Lowering the Drinking Age

Topics: Alcohol law, Alcoholic beverage, Drinking culture Pages: 7 (2524 words) Published: October 8, 1999
In the United States, it is illegal to consume alcohol until the age of twenty-one. At the age of 18 people are considered adults. "The right of citizens of the United States, who are eighteen-years of age or older, to vote shall not be denied or abridged by the United States or any state on account of age (Amendment 26, Section 1 of the Constitution). At the age of eighteen, a person can get married, vote, drive, take out loans, pay taxes, buy tobacco, have sex, be tried as an adult, have children, use credit cards, buy real estate, act independently of parents and be in the armed forces and die for their country.

If we look at Vietnam War, half of the soldiers that fought in that war were under the age of twenty-one, and a lot of them were 17 to 19 years old. Yet that person still can not drink alcohol. Also we can smoke when we are eighteen. Smoking kills just as many people if not more than drinking. Smoking causes cancer, and many more conditions compared to drinking that causes liver problems only after sever abuse of it. Smoking has many chemicals including carbon monoxide which is so poisonous that we have alarms in our house that detect it, but we can smoke and not drink. We can vote when we are eighteen. We vote for bills and bonds that change our lives. We can vote for the senators and the entire Congress that propose laws that govern our society. We vote for the President who is the commander of millions of troops whom he can send to their deaths in a minute's warning. It is imperative that the drinking age be lowered to the age of eighteen. The drinking age must be lowered to the age of eighteen because this age would be consistent with other responsibilities that the government ____ grants eighteen-year-olds. For instance, at the age of eighteen, a person is liable to be in the armed forces. If a person is being trusted to fight or even possibly die for their country, it seems a lot less crucial to trust them with an alcoholic beverage. To add to the fact of dying for their country, these people are being counted on to kill other humans. This seems unreasonable that a person is liable to take on an adult's job, that involves the future of the country, and still be unable to enjoy an activity that other adults are allowed to participate in. For instance, when a person reaches the age of eighteen he or she can leave their parents' home or be kicked out, and become their own legal guardian. They no longer are required to have their parents sign their name to any documents pertaining to them, and are now considered an adult except when it comes to the consumption of alcoholic beverages. When a person eighteen or older commits a crime they will be tried as an adult. Once a person turns eighteen, they no longer go to kindergarten prison (Juvenile Hall) when they are convicted of a crime, but instead they go to jail, state prison, federal prison, or death row depending on the severity. They are now held fully responsible for their own actions, and must accept the consequences. I think that we should change the law and make it so a person can't be tried as an adult until they turn twenty-one. Maybe between the ages of eighteen and twenty-one people aren't responsible for their actions, after all, they are still considered a minor at the bars (at least in America).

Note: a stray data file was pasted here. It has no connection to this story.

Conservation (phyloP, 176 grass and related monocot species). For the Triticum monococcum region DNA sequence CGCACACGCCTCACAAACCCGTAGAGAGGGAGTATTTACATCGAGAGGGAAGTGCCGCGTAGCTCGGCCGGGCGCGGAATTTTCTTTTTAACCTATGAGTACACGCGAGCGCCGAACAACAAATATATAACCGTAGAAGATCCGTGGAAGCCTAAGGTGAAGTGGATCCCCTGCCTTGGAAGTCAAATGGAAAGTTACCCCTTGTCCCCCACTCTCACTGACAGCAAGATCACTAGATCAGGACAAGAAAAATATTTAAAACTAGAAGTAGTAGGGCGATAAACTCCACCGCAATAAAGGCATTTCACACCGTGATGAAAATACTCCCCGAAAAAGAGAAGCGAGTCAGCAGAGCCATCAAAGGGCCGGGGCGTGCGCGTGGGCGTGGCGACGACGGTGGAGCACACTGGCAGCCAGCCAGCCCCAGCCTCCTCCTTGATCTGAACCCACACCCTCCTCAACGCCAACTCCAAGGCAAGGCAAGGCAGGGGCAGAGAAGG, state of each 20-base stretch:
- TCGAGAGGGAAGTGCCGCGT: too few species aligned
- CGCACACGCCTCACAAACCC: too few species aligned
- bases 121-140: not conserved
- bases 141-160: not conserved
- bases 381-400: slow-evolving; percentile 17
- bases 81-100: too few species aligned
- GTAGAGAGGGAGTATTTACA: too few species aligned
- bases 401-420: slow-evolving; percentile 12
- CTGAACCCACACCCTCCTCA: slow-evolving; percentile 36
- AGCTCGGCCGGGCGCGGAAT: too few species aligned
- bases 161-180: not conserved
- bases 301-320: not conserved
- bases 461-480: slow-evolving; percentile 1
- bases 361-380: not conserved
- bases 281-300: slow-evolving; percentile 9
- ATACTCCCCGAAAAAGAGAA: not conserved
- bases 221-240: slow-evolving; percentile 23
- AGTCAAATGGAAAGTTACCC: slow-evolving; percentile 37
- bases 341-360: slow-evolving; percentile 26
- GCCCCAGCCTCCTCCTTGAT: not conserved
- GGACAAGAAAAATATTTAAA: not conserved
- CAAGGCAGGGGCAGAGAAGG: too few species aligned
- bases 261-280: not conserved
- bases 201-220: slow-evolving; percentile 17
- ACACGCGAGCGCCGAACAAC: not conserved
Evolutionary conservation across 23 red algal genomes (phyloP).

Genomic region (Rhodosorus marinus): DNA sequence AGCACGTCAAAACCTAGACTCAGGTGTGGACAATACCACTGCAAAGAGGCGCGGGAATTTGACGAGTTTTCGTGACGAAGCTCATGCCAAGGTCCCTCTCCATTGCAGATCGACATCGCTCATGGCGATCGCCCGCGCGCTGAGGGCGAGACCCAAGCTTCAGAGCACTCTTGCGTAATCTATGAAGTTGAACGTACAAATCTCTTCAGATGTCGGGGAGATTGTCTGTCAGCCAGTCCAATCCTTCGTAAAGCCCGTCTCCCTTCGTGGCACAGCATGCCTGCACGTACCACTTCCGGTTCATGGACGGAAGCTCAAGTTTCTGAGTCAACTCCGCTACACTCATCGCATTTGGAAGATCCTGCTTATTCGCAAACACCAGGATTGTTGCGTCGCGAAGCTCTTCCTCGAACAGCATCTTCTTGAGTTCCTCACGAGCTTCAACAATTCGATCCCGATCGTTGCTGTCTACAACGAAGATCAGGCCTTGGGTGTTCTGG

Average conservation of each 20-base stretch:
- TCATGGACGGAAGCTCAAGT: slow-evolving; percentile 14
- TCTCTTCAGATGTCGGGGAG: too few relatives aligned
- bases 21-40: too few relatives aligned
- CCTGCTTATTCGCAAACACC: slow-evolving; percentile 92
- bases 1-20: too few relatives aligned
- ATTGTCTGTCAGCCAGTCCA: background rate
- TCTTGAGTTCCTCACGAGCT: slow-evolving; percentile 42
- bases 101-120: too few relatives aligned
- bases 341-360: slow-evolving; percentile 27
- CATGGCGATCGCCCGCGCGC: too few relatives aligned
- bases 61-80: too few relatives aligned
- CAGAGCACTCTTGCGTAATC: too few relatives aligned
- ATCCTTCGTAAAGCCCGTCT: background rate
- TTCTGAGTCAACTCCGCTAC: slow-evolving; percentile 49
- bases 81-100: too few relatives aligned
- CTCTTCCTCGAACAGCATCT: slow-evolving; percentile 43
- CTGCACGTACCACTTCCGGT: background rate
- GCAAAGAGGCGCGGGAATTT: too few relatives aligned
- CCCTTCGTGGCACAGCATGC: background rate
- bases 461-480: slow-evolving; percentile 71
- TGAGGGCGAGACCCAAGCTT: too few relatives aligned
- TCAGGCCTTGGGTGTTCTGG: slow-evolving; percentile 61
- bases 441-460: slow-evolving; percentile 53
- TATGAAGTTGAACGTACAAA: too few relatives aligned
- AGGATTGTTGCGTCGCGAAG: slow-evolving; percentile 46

On one's 18th birthday the law no longer views him as a child yet he is restricted from many places of social activity. Bars and many dance clubs are strictly for those 21 and over due to the legal drinking age in America, so many legal adults are not permitted entry. Clearly a discrepancy exists between an 18 year old adult and a 21 year old adult; however, since they are viewed by law as equals shouldn't they have the same privileges (Daniel 140)? Obviously certain laws that regulate activities by age are necessary. Voting, alcohol, and driving should not be available to people of any age because of the amount of responsibility...
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